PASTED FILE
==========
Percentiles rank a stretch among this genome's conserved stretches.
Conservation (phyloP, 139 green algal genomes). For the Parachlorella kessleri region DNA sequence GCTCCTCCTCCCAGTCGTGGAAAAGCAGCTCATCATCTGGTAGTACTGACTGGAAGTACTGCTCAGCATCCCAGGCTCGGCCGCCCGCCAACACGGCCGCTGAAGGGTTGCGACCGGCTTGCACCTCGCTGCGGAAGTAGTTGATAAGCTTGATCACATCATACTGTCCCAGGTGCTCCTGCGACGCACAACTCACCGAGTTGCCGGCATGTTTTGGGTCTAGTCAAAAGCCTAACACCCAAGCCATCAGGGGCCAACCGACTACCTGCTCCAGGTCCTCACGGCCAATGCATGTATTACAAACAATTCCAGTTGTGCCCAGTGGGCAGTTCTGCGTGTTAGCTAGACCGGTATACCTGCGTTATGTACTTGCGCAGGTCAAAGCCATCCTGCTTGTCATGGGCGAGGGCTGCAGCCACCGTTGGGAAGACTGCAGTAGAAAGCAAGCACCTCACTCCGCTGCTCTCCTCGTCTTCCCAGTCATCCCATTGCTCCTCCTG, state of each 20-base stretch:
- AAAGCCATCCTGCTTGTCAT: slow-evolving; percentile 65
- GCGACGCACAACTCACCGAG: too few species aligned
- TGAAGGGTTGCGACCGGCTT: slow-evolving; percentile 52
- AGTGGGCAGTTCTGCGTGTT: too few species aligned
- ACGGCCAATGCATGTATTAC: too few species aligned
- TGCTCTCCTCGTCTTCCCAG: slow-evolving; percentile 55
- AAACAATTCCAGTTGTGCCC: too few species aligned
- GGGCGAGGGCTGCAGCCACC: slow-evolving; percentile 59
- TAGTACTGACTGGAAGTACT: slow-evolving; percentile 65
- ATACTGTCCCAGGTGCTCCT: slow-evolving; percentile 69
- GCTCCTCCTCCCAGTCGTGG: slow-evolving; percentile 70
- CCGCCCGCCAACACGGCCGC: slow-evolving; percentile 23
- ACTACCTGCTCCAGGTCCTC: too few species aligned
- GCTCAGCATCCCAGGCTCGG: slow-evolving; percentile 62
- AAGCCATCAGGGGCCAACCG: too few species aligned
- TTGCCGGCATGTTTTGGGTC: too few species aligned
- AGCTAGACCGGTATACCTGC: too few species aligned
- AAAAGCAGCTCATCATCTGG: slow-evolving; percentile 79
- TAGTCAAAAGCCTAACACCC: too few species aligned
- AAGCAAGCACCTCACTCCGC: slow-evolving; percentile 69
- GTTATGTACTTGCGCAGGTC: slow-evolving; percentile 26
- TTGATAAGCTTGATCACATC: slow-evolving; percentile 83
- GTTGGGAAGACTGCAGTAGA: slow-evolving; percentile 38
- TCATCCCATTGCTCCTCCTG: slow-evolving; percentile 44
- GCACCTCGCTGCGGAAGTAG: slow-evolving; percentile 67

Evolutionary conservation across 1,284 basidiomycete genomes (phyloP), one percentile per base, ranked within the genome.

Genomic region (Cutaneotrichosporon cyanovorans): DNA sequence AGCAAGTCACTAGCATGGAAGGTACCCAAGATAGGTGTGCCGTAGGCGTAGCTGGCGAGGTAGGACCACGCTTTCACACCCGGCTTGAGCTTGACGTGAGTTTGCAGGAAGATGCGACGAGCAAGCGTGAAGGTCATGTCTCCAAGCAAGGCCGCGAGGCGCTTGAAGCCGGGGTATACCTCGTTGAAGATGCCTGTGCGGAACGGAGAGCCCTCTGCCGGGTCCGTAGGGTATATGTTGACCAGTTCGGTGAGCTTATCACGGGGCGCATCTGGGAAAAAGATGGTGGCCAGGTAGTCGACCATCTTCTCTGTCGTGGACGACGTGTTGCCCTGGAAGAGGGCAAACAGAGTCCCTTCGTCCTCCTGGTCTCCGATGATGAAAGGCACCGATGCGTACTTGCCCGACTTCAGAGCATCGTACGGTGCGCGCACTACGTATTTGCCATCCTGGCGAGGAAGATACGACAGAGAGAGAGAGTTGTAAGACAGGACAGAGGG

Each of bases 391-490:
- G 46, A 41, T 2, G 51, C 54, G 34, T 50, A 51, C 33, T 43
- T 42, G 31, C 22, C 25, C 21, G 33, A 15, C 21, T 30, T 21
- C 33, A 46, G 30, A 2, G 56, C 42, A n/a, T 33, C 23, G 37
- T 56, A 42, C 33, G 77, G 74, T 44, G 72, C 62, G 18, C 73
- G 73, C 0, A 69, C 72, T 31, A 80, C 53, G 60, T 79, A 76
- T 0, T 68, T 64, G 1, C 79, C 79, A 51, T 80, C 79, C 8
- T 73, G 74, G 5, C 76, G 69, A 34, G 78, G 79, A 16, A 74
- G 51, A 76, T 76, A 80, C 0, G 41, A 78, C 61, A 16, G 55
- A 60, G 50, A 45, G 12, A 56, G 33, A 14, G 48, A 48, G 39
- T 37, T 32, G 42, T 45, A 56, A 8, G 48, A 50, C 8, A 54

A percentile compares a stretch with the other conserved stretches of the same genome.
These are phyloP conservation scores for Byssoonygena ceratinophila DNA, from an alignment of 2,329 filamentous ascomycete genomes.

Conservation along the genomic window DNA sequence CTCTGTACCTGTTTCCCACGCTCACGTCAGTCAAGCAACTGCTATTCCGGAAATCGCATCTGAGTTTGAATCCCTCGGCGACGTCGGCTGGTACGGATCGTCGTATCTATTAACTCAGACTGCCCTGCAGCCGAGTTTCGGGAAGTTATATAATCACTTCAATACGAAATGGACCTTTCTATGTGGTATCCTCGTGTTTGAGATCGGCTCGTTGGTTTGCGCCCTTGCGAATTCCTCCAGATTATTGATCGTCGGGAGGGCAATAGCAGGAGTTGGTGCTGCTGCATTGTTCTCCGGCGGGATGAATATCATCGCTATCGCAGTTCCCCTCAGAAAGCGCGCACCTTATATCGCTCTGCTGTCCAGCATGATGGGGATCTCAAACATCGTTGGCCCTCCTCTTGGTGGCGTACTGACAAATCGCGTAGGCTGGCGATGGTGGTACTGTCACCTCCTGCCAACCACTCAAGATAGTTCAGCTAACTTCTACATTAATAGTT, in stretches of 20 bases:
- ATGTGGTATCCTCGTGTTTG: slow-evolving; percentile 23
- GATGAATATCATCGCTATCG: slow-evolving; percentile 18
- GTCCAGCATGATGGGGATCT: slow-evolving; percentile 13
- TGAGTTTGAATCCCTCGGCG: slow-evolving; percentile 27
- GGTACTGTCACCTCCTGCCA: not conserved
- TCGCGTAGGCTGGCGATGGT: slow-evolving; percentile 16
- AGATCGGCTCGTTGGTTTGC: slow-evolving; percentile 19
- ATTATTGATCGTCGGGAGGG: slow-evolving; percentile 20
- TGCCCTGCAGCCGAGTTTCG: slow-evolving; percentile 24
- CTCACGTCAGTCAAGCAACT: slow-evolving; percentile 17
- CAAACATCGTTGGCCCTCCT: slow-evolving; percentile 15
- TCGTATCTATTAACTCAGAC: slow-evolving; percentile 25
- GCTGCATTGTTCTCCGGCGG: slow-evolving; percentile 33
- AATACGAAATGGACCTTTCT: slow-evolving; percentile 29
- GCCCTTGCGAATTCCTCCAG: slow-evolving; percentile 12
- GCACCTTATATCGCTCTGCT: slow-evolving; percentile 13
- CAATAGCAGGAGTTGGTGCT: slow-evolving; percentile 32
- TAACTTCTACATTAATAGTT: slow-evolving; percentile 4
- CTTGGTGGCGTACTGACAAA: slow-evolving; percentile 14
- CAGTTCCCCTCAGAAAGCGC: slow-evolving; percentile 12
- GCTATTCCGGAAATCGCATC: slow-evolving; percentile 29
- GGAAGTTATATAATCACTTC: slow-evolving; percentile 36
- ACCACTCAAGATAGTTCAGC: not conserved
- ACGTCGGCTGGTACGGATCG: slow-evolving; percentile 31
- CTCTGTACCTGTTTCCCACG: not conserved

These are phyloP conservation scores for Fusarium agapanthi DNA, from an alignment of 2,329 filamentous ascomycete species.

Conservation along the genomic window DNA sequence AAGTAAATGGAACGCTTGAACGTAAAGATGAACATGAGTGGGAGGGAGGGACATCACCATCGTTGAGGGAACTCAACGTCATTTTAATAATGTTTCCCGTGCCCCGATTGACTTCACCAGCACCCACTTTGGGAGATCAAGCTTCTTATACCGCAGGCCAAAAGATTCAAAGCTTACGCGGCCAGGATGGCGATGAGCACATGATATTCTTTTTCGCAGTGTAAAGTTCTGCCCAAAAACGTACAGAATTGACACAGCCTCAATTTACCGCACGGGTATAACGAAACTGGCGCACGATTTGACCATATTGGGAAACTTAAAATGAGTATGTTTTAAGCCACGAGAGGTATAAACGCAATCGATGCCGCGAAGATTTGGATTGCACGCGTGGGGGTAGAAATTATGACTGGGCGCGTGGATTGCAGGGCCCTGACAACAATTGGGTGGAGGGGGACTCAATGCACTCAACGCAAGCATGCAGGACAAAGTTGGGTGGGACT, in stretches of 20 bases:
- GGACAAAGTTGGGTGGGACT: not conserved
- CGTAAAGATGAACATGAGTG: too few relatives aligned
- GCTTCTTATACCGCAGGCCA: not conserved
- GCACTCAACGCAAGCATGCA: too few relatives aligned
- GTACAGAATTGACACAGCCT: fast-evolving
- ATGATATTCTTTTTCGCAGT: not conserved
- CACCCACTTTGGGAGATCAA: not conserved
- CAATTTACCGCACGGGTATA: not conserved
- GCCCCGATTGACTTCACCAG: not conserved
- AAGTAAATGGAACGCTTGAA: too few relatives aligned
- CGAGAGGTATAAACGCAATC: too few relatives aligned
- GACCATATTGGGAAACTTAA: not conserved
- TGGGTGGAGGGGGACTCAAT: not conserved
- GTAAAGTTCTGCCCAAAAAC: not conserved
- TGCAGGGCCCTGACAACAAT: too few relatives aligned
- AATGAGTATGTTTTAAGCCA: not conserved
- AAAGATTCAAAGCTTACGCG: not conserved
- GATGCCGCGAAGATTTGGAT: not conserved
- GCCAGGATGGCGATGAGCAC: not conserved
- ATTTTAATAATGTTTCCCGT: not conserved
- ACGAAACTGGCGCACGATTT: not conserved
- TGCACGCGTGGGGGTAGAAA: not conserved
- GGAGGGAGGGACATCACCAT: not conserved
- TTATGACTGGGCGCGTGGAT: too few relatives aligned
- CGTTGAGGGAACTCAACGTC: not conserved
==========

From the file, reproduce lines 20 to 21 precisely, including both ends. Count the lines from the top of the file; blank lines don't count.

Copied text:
- AAAAGCAGCTCATCATCTGG: slow-evolving; percentile 79
- TAGTCAAAAGCCTAACACCC: too few species aligned